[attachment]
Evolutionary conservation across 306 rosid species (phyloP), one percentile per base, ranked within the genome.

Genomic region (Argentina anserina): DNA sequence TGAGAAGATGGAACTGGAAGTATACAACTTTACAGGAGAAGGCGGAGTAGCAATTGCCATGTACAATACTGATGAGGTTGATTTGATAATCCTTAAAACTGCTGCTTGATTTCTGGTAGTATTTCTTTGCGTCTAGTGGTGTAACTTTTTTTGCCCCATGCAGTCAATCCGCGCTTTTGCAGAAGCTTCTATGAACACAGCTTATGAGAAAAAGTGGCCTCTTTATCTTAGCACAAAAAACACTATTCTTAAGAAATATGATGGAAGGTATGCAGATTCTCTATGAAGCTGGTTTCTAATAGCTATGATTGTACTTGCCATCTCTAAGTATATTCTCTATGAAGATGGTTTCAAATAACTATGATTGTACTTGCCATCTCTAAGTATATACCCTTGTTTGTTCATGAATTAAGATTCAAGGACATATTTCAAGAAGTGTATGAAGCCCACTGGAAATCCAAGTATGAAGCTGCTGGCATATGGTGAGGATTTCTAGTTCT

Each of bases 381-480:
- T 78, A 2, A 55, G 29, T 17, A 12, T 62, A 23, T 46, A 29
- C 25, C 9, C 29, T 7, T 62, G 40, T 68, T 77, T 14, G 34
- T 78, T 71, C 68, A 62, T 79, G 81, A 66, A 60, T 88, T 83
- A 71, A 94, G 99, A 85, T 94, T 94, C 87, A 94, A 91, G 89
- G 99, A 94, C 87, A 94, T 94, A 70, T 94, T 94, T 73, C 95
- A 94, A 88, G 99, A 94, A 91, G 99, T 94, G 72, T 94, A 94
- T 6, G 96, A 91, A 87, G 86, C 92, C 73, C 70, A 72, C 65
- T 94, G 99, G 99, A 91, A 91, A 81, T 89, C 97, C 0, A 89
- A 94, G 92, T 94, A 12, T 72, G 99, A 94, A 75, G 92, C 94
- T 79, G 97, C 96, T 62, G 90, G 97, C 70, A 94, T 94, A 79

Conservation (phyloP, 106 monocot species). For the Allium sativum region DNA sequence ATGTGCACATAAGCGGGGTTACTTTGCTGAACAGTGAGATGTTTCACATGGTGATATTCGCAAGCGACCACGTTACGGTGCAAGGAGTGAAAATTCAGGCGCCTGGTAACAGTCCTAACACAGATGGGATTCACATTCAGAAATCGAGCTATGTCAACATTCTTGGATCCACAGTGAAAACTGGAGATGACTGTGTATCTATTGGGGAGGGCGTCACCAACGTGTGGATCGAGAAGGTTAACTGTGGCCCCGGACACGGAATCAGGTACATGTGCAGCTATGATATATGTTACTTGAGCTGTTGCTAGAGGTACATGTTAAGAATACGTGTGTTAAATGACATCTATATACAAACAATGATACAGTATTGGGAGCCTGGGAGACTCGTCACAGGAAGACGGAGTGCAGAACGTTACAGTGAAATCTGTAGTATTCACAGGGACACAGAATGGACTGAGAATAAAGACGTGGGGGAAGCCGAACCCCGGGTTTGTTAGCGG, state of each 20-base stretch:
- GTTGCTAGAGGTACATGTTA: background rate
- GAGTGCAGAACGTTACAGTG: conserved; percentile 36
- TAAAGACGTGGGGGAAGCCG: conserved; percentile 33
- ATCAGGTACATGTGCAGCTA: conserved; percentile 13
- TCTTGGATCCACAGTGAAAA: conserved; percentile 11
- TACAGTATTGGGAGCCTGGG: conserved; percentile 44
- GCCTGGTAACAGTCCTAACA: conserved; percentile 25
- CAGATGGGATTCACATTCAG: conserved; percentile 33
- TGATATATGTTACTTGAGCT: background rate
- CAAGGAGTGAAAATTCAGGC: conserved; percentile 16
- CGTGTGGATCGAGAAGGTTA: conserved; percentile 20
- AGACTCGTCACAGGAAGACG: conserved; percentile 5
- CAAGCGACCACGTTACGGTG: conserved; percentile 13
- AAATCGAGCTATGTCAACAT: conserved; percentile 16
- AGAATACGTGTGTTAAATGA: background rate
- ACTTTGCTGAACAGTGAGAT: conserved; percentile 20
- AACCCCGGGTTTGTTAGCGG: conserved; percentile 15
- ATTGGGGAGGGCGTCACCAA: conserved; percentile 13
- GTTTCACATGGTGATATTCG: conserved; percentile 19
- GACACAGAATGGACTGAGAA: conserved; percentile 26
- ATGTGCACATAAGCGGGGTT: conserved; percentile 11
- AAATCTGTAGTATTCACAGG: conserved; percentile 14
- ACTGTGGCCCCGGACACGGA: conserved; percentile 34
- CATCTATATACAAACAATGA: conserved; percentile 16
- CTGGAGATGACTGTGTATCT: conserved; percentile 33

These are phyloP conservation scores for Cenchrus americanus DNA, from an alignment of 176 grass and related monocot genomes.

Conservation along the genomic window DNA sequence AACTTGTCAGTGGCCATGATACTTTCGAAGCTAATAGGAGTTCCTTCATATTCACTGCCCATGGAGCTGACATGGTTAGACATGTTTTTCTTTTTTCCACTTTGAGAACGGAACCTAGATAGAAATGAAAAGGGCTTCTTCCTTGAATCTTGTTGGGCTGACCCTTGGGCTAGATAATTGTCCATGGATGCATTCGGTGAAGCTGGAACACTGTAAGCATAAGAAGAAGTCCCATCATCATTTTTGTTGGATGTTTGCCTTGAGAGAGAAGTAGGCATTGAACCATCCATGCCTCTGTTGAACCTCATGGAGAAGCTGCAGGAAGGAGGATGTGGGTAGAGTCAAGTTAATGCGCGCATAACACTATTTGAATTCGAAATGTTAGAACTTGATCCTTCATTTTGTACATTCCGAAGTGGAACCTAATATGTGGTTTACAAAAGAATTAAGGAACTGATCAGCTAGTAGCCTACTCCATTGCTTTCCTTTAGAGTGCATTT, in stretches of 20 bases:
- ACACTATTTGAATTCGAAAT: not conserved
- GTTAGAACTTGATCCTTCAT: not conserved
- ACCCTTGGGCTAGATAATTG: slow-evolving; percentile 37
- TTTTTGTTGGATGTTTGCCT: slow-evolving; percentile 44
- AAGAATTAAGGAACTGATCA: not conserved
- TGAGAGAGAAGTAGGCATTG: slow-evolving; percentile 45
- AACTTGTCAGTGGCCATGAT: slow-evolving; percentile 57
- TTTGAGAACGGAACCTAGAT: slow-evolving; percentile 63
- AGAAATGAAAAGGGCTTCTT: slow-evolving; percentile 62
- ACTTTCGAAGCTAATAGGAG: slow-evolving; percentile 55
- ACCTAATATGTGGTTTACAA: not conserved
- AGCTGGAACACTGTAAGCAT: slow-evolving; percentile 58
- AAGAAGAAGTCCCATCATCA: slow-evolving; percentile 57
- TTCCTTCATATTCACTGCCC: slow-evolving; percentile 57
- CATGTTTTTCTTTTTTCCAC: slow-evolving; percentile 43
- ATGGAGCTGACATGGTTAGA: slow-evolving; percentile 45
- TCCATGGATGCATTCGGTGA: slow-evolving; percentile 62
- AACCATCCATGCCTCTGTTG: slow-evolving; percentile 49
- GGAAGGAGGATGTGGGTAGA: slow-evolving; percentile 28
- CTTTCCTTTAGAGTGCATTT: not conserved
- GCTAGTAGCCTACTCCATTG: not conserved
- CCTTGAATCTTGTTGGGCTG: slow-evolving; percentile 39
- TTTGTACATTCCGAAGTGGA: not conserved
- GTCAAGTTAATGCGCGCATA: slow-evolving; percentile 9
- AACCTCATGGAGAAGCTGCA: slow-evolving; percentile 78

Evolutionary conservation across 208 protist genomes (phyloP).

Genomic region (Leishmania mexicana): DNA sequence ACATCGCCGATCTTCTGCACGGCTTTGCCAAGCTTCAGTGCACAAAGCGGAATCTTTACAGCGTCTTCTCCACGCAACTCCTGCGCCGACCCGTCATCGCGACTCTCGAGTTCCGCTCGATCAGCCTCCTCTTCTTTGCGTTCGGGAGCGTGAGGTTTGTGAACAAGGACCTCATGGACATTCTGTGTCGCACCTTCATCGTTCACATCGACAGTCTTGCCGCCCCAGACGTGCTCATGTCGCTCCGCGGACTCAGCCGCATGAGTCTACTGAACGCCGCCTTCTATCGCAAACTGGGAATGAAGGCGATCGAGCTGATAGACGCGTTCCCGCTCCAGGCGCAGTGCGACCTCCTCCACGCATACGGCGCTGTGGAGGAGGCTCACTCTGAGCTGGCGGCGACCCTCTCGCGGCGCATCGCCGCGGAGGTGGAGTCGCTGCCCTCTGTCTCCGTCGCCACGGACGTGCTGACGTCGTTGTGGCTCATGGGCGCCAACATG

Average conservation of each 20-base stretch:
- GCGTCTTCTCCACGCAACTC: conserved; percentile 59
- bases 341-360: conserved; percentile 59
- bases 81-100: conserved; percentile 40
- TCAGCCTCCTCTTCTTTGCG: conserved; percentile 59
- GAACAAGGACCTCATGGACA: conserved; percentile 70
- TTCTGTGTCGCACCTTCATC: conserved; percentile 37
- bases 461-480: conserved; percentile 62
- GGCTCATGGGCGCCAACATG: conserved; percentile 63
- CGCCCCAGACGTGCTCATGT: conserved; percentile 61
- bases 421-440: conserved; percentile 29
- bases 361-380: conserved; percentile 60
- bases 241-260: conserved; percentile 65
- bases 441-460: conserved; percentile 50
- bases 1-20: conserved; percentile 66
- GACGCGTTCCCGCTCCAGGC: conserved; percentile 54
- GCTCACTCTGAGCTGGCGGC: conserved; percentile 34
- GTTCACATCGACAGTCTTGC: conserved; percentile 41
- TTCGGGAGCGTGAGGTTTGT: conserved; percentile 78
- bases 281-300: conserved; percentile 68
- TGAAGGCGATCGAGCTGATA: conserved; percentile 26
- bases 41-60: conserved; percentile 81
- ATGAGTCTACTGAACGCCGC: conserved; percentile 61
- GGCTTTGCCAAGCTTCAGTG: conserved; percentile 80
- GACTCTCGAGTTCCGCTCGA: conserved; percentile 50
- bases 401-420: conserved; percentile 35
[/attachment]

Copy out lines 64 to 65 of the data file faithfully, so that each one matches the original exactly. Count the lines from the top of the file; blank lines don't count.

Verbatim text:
- TTTGTACATTCCGAAGTGGA: not conserved
- GTCAAGTTAATGCGCGCATA: slow-evolving; percentile 9